When Applied Video Technology put together all of the equipment for the league, mobility was an important consideration, says Birdsong. “Everything from TriCaster to the distribution amp to the Shure mixer –all the pieces of the puzzle- are in self-contained racks on wheels,” he explains. “We have been able to roll the package to a van, drive it across campus and be ready to produce another game from another location within an hour.”
Fade to Black
While the 2013-14 school year marked a significant milestone in the Patriot League’s approach to live video streaming, the league is not content to stand still. With the start of the 2014-15 season, the league plans to roll out a major sponsorship push, aggressively selling available commercial spots into the streaming coverage of games.
“We wanted to make sure we had a high-quality product before launching a coordinated sales effort,” says Wanninger. “We didn’t know what the viewership was going to be, but we knew that if we were to be successful selling spots, we had to produce a high quality product for both the viewer and prospective corporate partners.”
Unlike any sponsorships individual Patriot League schools happened to sell last year, this year’s approach will be a unified effort with Campus Insiders and Learfield Sports, the league’s marketing partners, along with the member schools, he says.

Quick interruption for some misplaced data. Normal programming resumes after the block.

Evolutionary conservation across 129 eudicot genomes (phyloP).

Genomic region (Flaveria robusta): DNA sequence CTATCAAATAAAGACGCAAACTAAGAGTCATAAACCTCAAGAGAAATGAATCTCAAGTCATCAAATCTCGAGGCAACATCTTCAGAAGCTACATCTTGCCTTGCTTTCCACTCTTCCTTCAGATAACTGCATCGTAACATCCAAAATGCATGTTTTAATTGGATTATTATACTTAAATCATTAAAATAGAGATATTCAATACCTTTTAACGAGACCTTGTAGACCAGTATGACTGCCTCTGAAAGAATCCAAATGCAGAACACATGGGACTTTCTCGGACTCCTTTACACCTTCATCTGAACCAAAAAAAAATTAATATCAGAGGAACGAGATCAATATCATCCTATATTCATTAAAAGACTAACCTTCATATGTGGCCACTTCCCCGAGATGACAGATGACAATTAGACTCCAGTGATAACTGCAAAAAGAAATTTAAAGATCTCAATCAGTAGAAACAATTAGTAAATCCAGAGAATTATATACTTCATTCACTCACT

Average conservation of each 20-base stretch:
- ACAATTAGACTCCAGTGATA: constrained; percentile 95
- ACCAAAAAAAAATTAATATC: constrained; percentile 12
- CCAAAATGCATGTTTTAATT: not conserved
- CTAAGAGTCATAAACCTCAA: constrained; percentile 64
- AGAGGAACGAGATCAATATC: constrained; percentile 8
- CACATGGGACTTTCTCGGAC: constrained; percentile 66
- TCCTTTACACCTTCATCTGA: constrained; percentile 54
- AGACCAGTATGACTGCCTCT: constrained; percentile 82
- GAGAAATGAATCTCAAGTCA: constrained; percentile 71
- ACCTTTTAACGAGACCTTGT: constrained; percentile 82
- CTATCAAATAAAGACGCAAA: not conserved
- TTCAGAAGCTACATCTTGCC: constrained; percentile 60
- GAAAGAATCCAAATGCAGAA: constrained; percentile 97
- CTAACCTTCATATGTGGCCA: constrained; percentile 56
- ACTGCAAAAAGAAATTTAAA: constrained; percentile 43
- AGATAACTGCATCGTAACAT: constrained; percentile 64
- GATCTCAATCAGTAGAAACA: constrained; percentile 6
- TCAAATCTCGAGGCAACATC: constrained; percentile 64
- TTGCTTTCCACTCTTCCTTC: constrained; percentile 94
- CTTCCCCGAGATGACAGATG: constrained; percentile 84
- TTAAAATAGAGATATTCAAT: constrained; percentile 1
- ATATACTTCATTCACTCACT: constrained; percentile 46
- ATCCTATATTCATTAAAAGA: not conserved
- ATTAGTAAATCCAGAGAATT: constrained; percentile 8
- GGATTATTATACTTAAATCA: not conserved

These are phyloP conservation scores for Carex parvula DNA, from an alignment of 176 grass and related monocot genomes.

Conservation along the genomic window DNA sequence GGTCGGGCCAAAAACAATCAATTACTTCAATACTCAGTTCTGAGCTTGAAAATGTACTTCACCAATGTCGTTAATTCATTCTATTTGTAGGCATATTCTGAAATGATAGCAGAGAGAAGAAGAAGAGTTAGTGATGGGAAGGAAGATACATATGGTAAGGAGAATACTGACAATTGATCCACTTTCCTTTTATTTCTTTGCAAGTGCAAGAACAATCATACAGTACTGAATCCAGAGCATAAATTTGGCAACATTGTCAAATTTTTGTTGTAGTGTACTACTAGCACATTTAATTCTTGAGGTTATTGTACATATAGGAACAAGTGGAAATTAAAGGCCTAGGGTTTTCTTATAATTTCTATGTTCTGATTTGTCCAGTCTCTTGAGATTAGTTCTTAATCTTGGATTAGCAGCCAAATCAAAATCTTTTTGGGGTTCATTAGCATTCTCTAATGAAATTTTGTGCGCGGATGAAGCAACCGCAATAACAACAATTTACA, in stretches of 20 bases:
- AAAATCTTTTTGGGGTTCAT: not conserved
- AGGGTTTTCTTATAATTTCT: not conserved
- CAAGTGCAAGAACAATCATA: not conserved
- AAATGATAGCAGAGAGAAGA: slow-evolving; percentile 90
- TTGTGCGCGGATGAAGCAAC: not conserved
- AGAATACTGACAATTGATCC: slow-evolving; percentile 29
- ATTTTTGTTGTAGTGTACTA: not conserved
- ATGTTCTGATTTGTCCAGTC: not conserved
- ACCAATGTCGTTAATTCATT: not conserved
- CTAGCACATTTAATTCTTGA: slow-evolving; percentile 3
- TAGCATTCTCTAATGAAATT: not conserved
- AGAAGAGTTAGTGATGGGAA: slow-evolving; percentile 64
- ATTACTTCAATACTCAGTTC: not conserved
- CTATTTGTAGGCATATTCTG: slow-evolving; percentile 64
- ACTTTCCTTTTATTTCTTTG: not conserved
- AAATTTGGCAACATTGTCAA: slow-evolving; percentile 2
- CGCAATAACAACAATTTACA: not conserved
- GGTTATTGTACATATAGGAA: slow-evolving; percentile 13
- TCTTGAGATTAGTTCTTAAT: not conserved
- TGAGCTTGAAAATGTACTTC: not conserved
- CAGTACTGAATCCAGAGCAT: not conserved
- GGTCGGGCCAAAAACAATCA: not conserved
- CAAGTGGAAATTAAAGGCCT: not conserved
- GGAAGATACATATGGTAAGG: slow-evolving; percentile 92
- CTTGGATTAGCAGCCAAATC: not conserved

To enhance the production and live streaming skills of the video producers at conference schools –skills that are so essential to building an Internet audience desirable to sponsors, the Patriot League will once again conduct a boot camp in August before the start of the academic year.
Wanninger says this year’s training will focus on how to apply more of the features within TriCaster and other production equipment. “The quality of productions we have put on this past year has been great across the league, and going forward we will get even better and fully employing all of the features of TriCaster,” adds Reynolds.
As pleased as Wanninger is with the growing number of Patriot League fans watching streaming live game coverage, he is gratified by the support the upgrade and business model evolution have received from member college administrators.
“We have had the full backing and support of our Council of (university) Presidents and athletic directors every step of the way,” says Wanninger. “They really are the ones who have enabled us to move forward with this project. In addition, the multimedia staffs at each of our member schools did a tremendous job all year long with the level of the live event productions. Finally, Campus Insiders has done a tremendous job as a partner for one of the most significant initiatives in the history of the Patriot League.”
For Birdsong, that backing has translated into remarkable support and encouragement from everyone involved with Patriot League athletics. “Everybody –from coaches to administrators, fans to other league schools that I have heard from– everybody has been blown away by the production quality and the high definition resolution of our productions –every aspect,” says Birdsong.
“We in the Patriot League are doing it all for free,” he adds, “They love that, too.”